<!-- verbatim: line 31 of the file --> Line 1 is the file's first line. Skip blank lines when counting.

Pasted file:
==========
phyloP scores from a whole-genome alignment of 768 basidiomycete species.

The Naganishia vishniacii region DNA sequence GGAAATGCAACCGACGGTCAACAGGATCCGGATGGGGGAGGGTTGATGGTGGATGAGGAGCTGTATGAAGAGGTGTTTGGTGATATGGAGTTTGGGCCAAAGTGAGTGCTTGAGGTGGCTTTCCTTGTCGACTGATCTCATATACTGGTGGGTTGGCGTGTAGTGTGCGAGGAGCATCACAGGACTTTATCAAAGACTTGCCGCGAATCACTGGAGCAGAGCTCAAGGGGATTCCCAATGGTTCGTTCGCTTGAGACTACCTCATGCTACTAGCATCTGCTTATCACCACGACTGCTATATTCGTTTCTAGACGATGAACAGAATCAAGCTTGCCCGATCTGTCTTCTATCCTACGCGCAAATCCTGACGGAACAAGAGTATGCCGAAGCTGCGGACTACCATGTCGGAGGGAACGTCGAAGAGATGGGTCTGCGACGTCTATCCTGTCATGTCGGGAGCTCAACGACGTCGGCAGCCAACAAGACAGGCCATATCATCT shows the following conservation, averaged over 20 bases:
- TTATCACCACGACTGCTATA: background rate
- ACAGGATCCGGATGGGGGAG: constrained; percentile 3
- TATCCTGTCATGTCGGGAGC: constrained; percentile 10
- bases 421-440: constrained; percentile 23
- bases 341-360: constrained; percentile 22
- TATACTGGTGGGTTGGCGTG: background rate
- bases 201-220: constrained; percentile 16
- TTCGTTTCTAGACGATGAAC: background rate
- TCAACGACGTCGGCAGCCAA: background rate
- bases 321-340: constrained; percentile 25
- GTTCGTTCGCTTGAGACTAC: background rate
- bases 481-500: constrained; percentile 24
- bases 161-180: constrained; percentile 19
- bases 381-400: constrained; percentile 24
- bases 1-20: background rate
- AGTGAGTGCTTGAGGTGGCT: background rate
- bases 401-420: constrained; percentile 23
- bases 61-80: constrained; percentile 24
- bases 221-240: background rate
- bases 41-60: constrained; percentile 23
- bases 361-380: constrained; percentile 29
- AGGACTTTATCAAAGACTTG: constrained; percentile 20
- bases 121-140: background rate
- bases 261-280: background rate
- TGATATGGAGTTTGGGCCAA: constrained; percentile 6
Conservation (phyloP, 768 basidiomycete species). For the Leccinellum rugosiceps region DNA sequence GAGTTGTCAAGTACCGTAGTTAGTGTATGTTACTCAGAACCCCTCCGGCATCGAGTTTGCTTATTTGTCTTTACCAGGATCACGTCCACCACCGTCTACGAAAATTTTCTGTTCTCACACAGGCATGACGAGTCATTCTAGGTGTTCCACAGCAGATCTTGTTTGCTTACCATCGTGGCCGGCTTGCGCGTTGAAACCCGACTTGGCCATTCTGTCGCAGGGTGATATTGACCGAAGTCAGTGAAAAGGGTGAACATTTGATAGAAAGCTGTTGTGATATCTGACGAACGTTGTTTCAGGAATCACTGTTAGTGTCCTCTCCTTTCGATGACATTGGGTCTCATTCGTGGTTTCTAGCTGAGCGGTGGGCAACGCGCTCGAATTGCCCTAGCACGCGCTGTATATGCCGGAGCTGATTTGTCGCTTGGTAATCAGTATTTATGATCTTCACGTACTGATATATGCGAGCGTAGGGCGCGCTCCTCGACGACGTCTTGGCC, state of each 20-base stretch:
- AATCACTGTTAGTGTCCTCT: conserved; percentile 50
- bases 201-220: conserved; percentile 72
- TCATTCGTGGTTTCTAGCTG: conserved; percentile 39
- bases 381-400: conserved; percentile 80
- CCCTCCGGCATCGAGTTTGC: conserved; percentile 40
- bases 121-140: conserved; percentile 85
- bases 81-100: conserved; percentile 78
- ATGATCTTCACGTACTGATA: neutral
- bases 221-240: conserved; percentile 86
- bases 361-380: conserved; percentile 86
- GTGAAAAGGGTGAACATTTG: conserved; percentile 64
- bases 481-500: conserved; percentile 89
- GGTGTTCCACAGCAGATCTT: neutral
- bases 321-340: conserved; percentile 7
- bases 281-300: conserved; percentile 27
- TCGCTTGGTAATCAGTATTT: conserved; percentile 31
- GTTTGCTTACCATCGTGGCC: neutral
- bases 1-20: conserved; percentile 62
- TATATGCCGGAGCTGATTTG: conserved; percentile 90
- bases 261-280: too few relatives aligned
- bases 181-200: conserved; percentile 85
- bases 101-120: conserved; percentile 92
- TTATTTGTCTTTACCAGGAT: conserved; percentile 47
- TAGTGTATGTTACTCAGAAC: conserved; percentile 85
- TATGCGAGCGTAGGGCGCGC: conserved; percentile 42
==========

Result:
- TCATTCGTGGTTTCTAGCTG: conserved; percentile 39